Mantras – what they are and why they work

November 26th 2022

Mantras are often discredited. However they work. Here is why and how to create your own.


My dyslexic brother was repeatedly told by his Y6 teacher that he was stupid and would never achieve anything.  He heard it so many times, he came to believe it.  He did no know about mantras and why they worked, but nevertheless, this repeated phrase had a big impact on him.

As kids, we repeat times tables over and over again until you instinctively know the answer to 4×6 without going consciously through the 6 times table!

Repeating things results in instinctive knowledge – things you don’t have to think about, don’t question.

And this is why mantras work – something repeated over and over again creates a belief, a fact that the mind treats as real.

Here is the ‘but’…..

Your mind will accept whatever it is told

Just as my brother took in the negative comments, our minds don’t sift through the positive vs the negative, it will just take on board whatever it is repeatedly given and create that belief, that fact.

So be careful what you say to yourself

If you repeatedly say  – or even think – that you are useless or depressed or anxious this repetition works in just the same way, creating a belief that you are useless, or the feeling of depression, of anxiety.

However, you can also actively create a positive belief, a positive feeling.  And here is how:

How to create a mantra

There are 3 rules:
1.  It must be in the present tense – ie “I am OK”, not “I will be OK”

2.  The shorter the better – too many words and you will forget it!

3.  Write it in the positive – ie change “I am not a victim” to “I am a survivor”

No-one need ever know your mantra, it is yours. The key to having one, is using it!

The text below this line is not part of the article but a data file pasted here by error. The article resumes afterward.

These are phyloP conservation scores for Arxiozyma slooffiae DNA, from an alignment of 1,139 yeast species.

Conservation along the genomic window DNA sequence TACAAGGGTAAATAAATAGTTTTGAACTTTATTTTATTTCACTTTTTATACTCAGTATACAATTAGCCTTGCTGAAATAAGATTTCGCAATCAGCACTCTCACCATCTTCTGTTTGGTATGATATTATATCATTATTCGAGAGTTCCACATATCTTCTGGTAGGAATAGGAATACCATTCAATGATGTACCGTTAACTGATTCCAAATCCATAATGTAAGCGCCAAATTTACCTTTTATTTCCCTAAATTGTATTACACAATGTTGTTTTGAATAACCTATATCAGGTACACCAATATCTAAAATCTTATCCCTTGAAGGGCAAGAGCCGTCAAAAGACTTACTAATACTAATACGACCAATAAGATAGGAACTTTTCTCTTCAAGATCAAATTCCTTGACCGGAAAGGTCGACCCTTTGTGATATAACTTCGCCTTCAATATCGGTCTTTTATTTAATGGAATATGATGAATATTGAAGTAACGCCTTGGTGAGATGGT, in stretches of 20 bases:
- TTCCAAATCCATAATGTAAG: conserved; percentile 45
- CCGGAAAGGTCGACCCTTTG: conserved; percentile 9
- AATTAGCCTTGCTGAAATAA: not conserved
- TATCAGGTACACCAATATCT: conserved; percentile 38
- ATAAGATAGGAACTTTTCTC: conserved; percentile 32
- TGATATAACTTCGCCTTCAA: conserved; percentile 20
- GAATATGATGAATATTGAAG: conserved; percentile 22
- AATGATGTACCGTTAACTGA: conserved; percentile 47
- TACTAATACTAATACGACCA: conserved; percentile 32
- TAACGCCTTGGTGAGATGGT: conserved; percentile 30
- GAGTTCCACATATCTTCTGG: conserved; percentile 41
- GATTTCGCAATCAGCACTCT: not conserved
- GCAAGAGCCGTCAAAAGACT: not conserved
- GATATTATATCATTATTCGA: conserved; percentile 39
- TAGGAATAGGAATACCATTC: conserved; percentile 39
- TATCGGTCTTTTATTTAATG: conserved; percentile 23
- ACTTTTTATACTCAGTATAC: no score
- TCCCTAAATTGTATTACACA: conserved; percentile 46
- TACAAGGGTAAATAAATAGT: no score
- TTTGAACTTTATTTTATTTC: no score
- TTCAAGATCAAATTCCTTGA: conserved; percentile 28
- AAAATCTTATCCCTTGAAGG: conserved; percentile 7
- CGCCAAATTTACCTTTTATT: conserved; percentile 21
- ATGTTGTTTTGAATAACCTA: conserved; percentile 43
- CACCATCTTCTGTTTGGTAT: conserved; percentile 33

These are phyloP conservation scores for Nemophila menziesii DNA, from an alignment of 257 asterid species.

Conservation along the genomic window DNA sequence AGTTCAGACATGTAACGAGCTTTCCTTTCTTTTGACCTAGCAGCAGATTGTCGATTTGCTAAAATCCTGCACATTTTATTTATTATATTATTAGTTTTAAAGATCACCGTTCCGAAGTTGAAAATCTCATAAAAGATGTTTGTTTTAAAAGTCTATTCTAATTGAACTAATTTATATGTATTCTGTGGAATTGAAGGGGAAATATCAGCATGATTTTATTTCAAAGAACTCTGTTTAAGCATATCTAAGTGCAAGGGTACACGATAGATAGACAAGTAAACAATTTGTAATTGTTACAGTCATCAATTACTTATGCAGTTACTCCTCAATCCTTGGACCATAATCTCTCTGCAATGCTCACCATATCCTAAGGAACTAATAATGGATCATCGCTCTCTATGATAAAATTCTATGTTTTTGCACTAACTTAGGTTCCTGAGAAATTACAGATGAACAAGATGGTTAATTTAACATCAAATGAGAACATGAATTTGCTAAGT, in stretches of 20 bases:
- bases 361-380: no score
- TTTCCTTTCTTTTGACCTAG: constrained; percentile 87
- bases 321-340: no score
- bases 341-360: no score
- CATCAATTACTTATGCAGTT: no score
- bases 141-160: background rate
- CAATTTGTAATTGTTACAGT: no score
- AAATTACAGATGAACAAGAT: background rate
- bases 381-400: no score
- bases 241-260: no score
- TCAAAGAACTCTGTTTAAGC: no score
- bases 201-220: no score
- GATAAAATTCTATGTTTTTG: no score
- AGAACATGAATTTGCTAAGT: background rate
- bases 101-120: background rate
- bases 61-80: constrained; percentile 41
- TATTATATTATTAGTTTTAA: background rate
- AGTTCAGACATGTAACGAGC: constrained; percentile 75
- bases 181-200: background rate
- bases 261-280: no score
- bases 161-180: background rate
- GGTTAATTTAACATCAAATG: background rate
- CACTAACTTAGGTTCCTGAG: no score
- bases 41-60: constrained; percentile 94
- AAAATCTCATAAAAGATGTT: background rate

The mantra that I use most is:

This mantra ticks all the boxes.  It is in the now, it is just 4 words, and it is positive.  It also very believable – nothing lasts forever so there is little resistance from the mind.  Whilst believability is not a ‘rule’ it does help the mind adopt the mantra if it is credible for you.

I often use this mantra.  I used it when I failed an exam recognising that the feelings of disappointment I had would not be with me forever.  I used it when someone accused me of doing something I had not done.  I used it when I had Covid.

My mantra gives me hope, hope that whatever I am experiencing in that moment is temporary.

However, mantras can be used in many different ways.  Most top  athletes have their own version to help them perform at their peak in competition.  Many speakers I know use it just before they head on to stage.

My suggestion to you is to create one, or even several, for yourself.  And I would love to help you!

Please send me your ideas in the comments box below or through the chat box on the website and I would be delighted to give you feedback on it.

Are you ready to create your own mantra?

Caroline Cavanagh is an anxiety specialist  and hypnotherapist in Salisbury, Wiltshire.  She is an author and public speaker and would love to talk to you if you would like to know more about her work

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